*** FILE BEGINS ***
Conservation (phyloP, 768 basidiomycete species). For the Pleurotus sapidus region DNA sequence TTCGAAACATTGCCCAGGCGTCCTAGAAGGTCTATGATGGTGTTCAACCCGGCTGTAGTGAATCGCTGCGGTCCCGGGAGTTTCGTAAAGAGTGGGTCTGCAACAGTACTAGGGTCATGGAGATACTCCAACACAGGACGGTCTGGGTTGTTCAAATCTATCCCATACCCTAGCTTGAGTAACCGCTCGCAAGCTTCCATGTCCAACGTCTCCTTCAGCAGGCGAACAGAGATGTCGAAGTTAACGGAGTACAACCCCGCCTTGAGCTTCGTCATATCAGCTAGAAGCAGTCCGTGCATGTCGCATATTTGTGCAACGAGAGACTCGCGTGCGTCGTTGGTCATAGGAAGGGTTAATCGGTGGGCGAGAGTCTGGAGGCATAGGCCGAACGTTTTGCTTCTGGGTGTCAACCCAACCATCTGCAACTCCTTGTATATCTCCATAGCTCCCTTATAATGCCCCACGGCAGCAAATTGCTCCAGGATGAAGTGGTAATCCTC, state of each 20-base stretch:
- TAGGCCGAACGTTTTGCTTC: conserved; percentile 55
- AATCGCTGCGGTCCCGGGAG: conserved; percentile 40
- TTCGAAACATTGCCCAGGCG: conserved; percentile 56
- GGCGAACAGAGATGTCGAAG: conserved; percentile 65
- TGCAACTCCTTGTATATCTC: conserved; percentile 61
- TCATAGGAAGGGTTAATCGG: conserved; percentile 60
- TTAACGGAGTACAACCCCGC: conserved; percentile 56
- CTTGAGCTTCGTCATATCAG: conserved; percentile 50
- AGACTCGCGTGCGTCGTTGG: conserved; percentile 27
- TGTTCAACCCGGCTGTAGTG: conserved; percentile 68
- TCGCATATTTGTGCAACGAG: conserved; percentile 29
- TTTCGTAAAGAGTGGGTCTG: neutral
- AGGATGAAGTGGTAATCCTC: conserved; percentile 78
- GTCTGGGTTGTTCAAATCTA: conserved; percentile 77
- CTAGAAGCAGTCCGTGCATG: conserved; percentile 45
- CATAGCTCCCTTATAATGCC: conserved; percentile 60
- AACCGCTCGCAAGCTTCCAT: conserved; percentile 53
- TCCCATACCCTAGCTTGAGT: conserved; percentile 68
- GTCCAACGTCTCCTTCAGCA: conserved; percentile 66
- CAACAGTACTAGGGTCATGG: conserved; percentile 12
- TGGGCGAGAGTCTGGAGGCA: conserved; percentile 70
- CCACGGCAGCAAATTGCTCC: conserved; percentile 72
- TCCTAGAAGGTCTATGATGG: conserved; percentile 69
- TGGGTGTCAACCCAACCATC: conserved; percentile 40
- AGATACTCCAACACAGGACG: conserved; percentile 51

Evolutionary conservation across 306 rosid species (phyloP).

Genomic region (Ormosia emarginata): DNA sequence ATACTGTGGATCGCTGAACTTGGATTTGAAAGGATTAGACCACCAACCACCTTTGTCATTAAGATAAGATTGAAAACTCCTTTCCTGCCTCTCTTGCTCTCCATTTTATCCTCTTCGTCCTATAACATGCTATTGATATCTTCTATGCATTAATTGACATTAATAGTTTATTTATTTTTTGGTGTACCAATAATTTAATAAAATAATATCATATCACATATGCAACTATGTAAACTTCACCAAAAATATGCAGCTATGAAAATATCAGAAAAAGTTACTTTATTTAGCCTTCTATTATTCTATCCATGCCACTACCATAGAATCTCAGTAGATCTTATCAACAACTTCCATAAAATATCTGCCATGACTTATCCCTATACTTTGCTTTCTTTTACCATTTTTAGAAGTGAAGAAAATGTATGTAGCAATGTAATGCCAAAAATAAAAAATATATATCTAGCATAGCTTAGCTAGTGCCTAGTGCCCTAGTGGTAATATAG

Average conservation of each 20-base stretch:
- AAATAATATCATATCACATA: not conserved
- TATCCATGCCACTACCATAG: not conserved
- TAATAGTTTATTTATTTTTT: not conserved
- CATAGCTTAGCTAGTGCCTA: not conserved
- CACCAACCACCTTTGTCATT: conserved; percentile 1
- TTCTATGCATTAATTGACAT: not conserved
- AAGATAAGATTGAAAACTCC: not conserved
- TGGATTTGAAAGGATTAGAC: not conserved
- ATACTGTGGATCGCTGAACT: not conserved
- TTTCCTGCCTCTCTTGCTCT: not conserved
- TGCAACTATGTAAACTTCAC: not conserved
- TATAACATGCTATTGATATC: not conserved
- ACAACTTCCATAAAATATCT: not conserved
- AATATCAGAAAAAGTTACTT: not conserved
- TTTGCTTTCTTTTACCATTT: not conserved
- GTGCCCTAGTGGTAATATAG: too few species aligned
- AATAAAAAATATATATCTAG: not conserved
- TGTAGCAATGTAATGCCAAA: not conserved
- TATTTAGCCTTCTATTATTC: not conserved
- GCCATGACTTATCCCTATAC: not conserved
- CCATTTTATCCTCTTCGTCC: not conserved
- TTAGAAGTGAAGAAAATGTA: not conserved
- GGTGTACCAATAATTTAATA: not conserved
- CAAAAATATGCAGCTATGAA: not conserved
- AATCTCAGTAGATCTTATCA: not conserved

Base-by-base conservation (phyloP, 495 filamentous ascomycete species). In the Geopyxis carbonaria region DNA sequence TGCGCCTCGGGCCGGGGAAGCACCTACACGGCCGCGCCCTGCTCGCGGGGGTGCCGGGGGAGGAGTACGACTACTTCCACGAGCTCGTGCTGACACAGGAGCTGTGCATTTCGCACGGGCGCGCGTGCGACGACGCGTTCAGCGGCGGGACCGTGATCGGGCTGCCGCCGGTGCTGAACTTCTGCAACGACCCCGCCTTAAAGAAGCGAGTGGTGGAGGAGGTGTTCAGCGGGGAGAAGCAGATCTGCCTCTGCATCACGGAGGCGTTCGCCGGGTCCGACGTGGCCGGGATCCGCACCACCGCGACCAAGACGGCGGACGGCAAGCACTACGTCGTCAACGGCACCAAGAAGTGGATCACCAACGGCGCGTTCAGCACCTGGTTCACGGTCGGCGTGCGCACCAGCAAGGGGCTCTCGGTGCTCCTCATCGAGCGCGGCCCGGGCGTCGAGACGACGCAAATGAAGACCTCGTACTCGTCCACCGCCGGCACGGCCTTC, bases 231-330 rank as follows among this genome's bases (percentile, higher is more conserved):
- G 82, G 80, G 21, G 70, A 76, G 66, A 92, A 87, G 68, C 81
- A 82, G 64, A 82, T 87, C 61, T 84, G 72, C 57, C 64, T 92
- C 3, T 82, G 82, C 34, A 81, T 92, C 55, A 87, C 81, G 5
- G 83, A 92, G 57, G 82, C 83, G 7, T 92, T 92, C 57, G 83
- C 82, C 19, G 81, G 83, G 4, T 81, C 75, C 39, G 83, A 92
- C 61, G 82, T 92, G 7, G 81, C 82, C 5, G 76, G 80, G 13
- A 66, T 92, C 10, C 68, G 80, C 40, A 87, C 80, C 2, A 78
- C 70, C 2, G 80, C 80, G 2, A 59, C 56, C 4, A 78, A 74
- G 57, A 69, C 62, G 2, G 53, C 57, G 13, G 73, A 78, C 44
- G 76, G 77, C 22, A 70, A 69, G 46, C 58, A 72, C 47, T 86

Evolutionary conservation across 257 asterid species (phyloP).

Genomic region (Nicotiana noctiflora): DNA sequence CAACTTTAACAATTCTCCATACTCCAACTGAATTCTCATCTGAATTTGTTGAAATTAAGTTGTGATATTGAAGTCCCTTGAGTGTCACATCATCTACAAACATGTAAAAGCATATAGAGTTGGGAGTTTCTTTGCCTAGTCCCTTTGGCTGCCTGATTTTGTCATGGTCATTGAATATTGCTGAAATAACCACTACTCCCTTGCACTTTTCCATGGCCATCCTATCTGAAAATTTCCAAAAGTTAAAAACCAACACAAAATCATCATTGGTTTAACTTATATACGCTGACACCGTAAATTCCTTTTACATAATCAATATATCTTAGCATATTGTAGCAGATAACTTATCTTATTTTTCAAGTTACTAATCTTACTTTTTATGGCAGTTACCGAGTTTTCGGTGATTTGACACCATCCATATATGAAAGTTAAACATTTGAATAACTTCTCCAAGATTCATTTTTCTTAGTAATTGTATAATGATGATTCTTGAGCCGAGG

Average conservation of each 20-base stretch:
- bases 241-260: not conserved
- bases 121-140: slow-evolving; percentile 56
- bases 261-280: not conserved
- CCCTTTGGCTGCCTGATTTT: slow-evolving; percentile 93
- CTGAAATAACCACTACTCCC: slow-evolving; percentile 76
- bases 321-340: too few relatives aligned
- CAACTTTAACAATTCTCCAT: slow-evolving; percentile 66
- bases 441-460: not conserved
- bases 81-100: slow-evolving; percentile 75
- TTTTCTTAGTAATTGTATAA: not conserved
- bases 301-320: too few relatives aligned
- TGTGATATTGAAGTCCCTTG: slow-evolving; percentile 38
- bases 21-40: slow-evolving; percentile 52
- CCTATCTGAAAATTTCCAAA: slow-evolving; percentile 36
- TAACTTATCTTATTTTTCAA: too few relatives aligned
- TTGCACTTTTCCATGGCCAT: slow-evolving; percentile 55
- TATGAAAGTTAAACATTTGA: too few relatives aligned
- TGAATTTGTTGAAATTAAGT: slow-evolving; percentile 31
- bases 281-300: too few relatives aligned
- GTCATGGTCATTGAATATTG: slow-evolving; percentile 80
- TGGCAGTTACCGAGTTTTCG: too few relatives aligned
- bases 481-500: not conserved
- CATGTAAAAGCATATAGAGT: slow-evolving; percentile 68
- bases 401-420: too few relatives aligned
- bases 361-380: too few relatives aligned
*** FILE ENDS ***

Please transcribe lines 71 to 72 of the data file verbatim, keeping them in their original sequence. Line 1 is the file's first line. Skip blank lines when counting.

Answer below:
- bases 261-280: not conserved
- CCCTTTGGCTGCCTGATTTT: slow-evolving; percentile 93